Obesity is one of the most worrying health issues of the 21st century. In fact, according to the World Health Organization (WHO), obesity is a global epidemic. It is an issue not just in high-income countries (like the United States, Australia, and the United Kingdom) as it once was, but also now prevalent in low- and middle-income countries. It also affects people of all ages and backgrounds. The link between obesity and mental health issues is just starting to be explored.
WHO statistics shows that more than 2.8 million people pass away each year as a result of being either obese or overweight — that is, with an “abnormal or excessive fat accumulation that may impair health.”
With the prevalence of obesity across the globe having almost doubled between 1980 and 2008, health officials have seen a huge rise in corresponding medical problems. In fact, for anyone studying the importance of treating and preventing public health issues, or other related fields, the likely focus of studies over the coming years will be on obesity and related health issues such as diabetes, heart disease, and even cancer.
However, some of the other related problems that stem from being overweight are also a major cause for concern. While many medical practitioners and public health officers focused, in the past, on the physical issues caused by obesity, research studies around the world are providing evidence that being overweight also has a big impact on mental health. In turn, those with depression or other mental illnesses are actually much more at risk of becoming overweight or obese.
Read on for some of the key links between the body and the mind when it comes to the issue of weight.
Depression and Obesity
According to data from the National Health and Nutrition Examination Surveys, completed between 2005 and 2010, there is statistically a prominent link between depression and obesity. The survey information showed that 43 percent of adults with depression were obese, and that adults suffering from depression were more likely to be obese than those adults who did not have depression.
In addition, 55 percent of adults on antidepressant medication who were still experiencing moderate to severe depressive symptoms were also obese, and the proportion of obese people rose as depressive symptoms worsened.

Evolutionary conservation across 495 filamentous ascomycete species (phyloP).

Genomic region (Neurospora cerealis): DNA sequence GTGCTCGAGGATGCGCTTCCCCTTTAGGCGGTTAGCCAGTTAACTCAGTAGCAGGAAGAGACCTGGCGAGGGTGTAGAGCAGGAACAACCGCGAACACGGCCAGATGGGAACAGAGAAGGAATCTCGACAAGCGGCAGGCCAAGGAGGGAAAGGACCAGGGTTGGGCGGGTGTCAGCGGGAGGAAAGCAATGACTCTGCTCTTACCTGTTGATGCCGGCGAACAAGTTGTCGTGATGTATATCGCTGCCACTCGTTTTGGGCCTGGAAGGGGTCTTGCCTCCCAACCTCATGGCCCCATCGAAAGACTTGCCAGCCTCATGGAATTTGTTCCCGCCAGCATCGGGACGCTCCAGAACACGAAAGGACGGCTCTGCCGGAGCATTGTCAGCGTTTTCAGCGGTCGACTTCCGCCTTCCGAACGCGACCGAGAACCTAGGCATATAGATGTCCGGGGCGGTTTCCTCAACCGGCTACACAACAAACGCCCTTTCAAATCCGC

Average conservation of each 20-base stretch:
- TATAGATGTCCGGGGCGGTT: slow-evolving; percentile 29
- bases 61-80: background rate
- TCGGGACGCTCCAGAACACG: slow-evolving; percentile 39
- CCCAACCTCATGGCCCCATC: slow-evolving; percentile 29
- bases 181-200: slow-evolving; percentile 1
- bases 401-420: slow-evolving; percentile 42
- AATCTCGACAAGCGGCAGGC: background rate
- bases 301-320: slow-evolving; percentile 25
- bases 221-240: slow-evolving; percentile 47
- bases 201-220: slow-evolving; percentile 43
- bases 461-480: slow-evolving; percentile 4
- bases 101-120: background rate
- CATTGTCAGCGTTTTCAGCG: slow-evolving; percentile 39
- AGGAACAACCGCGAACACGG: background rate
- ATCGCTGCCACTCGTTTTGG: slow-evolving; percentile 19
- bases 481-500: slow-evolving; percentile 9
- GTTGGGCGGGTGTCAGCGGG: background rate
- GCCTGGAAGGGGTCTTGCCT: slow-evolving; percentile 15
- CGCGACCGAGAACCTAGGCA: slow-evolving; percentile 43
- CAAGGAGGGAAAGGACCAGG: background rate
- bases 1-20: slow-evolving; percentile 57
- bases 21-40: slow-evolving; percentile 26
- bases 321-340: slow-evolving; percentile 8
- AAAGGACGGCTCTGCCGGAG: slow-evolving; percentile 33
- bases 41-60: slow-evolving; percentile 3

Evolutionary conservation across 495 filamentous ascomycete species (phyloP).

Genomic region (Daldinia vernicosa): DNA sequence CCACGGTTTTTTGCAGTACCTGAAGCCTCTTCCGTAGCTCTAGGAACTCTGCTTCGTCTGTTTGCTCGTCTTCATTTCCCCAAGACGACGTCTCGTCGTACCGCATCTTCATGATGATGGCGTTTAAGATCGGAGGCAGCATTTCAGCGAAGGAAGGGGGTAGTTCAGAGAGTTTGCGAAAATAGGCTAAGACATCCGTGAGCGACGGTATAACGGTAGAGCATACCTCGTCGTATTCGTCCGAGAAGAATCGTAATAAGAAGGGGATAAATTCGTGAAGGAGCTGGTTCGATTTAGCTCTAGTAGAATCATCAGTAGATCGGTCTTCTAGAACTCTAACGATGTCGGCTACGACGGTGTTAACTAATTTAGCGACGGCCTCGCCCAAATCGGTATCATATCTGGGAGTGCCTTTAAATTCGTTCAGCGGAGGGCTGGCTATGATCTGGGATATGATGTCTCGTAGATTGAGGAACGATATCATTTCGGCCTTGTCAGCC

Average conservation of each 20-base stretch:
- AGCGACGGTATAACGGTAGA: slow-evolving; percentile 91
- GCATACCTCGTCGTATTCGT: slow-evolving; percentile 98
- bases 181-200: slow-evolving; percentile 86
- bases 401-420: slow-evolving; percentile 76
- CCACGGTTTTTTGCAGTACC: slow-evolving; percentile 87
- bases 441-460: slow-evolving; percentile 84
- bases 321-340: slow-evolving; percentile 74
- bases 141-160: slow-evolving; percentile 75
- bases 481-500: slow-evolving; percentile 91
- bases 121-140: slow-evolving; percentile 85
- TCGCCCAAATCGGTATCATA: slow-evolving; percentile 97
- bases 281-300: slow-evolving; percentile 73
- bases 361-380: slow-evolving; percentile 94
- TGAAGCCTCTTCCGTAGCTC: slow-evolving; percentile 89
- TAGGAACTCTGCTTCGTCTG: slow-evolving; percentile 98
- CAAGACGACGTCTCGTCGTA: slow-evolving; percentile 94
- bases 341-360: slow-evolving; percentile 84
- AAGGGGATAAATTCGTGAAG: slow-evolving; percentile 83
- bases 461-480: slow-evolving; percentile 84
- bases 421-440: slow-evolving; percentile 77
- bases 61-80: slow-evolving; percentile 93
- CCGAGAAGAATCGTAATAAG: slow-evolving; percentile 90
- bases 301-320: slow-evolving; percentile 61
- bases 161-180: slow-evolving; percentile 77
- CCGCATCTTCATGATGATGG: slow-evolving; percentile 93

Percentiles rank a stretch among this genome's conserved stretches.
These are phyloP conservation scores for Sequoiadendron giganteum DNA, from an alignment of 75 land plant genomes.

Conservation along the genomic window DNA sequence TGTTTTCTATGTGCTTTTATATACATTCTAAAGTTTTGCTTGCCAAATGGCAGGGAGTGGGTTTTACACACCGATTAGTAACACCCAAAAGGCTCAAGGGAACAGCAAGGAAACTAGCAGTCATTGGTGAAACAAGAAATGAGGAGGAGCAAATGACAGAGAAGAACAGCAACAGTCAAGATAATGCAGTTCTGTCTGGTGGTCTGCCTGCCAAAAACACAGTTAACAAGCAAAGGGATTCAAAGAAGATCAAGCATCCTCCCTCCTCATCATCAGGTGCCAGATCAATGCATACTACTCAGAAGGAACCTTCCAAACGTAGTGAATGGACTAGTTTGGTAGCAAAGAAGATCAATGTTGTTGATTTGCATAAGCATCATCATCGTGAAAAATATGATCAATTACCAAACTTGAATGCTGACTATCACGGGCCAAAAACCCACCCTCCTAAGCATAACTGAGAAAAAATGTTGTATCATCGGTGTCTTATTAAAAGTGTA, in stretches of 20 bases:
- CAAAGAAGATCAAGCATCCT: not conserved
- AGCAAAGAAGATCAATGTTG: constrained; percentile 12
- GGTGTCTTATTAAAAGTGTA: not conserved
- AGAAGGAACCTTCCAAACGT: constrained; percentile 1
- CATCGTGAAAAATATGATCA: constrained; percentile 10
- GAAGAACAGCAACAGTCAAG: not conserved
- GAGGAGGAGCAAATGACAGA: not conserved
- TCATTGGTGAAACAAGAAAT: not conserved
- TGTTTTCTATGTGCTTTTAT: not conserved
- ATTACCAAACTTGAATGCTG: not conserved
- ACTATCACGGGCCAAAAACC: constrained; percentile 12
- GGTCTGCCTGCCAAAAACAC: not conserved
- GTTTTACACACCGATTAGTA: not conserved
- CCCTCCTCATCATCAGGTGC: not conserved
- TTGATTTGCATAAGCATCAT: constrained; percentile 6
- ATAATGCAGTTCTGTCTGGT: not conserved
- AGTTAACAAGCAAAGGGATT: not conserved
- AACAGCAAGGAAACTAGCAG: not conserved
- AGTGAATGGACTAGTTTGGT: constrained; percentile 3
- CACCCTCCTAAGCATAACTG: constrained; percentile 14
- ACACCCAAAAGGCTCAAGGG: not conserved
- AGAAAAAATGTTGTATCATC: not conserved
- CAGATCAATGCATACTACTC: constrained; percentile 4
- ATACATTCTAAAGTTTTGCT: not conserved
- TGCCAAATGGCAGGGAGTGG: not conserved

From the study results, it is not clear whether obesity or depression started first, since both were measured concurrently. However, other studies produced in recent years have indicated that the two have a bidirectional relationship — that is, they both influence the other, with depression increasing the risk of obesity, and obesity increasing the risk of depression.
Studies into obesity have shown that the problem can actually trigger a number of different psychological disorders. These include not just depression, but also low self-esteem, distorted body image, and eating disorders.
Furthermore, binge eating disorder (a psychological issue that sees sufferers binging on excessive amounts of food on a regular basis) can often lead to weight gain and obesity, which can thereby negatively affect a person’s mood. Recurrent binge eating episodes can be very unpleasant experiences for people and put them at a much higher risk of clinical depression as a result.
Childhood Obesity and Emotional Issues
Obesity starting in childhood can cause a raft of psychological problems for children, not just in their younger years but all through life. According to research by an Australian, Monash University-led collaborative study (the results of which were published in Research in Developmental Disability in late 2013), school children suffering from obesity are at a higher risk of psychological problems than slimmer youngsters.
The study examined the link between obesity and mental health issues in more than 2,000 Taiwanese children between the ages of 6 and 13. The disturbances covered included depression, inappropriate behavior, relationship issues, and an inability to learn.
Researchers from Monash University and three different organizations in Taiwan looked at how emotional disturbances and obesity might be linked, examining information by gender and checking for displays of psychosocial and mental health problems.
The researchers found that, while having obesity doesn’t automatically mean children will show signs of emotional disturbances, relationship problems occurred more among obese children than those at a normal weight (23.5 percent versus 14.4 percent). Interestingly, the study also showed that children with emotional disorders such as depression or an inability to learn were more likely to be obese than those without.
Looking at the differences between the sexes, the researchers also noticed that boys typically struggle more with relationship problems, while girls were more likely to exhibit inappropriate behavior.
All in all, the findings indicate that there are complex and regular interactions between a child’s emotions and body composition during their primary years of development, an area that requires much more focus and research.
As suggested by the co-author of the study, Emeritus Professor Mark Wahlqvist from Monash, “The early identification of children at risk of developing these combinations of physical and mental health problems may enable interventions that can help to prevent progression to more serious physical and mental health problems in later life.”